I authored this opinion piece for the Minnesota Tea Party Magazine. It is available only here and in the print edition of the magazine:
(MN Tea Party Alliance) -- In the announcement that he would seek to take executive action on immigration, President Obama declared that he was drawing his authority, in part, from Americans who had chosen not to vote. “To everyone who voted, I want you to know that I hear you. To the two-thirds of voters who chose not to participate in the process… I hear you, too.”
To some, that may come across as simple conceit. However, it is more significant. It is part of a broader intellectual framework being developed by Washingtonians seeking to defy democracy and casually disregard constitutional restrictions on federal power. It represents a set of ideas that seek to undermine traditional separation of powers. Those ideas are going to gain momentum if they are not met with a response.
The Washington class believes there are two “problems” with American government. One is Congress. Thomas Mann of the Brookings Institution and Norm Ornstein of the American Enterprise Institute are two of the most prolific advocates of the view that Congress is not working properly. Specifically, they claim that Congress does not approve President Obama’s agenda often enough. Therefore, it is broken. Writing in 2012, they said that Republicans were too protestant of the president’s agenda:
An examination of the Obama presidency suggests that we are experiencing neither politics as usual nor an odd blip. We are witnessing unprecedented and unbalanced polarization of the parties, with Republicans acting like a parliamentary minority party opposing almost everything put forward by the Democrats.
“We’ve all heard the laments... that Washington is broken, that our political system can’t grapple with the nation’s big, long-term problems,” they wrote. To be sure, that view is prevalent in the Washington echo chamber. We often hear Congress maligned as “dysfunctional” when it refuses to pass the president’s legislation. From the perspective of Washington academics, our constitutional system is “broken” when it does not result in the policy outcomes they prefer.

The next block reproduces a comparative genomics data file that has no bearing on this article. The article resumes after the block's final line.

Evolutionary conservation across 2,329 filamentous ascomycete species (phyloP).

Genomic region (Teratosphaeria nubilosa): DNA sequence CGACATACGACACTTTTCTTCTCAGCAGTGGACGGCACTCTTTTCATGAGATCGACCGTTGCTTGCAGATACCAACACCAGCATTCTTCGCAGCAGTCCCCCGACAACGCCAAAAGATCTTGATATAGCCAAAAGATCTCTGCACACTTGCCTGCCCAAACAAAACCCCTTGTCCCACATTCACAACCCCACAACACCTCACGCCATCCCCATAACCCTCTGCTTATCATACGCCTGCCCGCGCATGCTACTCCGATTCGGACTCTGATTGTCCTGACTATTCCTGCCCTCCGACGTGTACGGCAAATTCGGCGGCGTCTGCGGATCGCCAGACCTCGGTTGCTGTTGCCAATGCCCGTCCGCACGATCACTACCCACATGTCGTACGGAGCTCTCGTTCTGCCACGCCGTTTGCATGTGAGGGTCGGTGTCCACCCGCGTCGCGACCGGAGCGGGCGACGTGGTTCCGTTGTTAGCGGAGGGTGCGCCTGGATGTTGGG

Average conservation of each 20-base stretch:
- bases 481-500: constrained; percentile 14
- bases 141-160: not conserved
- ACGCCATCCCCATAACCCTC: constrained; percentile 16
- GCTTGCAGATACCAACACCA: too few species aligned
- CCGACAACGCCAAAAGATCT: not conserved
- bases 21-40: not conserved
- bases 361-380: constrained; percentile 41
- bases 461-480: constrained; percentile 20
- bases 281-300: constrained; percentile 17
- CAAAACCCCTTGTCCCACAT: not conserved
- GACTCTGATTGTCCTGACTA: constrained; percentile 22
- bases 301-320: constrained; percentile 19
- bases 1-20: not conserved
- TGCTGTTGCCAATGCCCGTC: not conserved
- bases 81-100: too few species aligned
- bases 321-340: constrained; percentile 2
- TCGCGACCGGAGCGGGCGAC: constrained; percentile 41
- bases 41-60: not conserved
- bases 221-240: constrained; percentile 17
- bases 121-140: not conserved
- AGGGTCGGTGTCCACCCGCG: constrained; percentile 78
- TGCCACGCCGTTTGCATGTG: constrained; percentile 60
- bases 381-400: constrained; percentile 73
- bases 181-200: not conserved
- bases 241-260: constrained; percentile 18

We are told the second problem is too many Americans failing to vote properly. It does not matter whether they show up. When they stay home, their consent for an all-powerful executive branch is assumed. When they show up and vote against the president, we are told that they were given bad information.
A popular term for describing this “problem” emerging within academia is “fragmentation.” It is the idea that voters seek viewpoints that agree with their own. According to the technocrats, voters are usually wrong, and thus seek out the wrong opinions.
President Obama’s former regulatory czar, Cass Sunstein, wrote a book called Republic 2.0 in which he described his views on the Internet. “A system of limitless options, may lead in unfortunate directions, both for… individuals and for society at large,” Sunstein wrote. One potential solution he proposed was forcing Websites to display content with which they did not agree.
However, we are also told that those who agree with the president are not the problem. It is those who disagree who simply do not have enough information. Journalist Farhad Manjoo, writing in his book True Enough, reiterates a study conducted by Stanford Communications Chair Shanto Iyengar:
[Iyengar] discovered that Republicans were far friendlier to Fox than were Democrats to either CNN or NPR; Republicans showed, in other words, a much greater propensity toward giving in to their bias.
To condense the second problem, it is that the limitless options of our present age in fact mean fewer options. Because of the abundance of information available, Americans are actually becoming less informed. The solution is to force them to look at the “right” information, and perhaps to block them from viewing the “wrong” information. This only applies to those who do not support the president. Those who support him already have the correct information.
If we evolve the Washingtonian argument a bit, we can summarize it as such: The Constitution represents a broken system in which there are unnecessary checks and balances. The only way for the government to do everything it should is for the executive branch to do so without input from Congress and to disregard any constitutional restrictions that are too burdensome. If you are not on board with this agenda, you have fallen victim to bad information and need to be given the right information.
President Obama’s expression of this emerging philosophy was brief. Yet it was not coincidental or meaningless. It represents a significant body of thought germinating among many in the ruling Washington class. Americans need to recognize these ideas and respond with the force merited by their implications.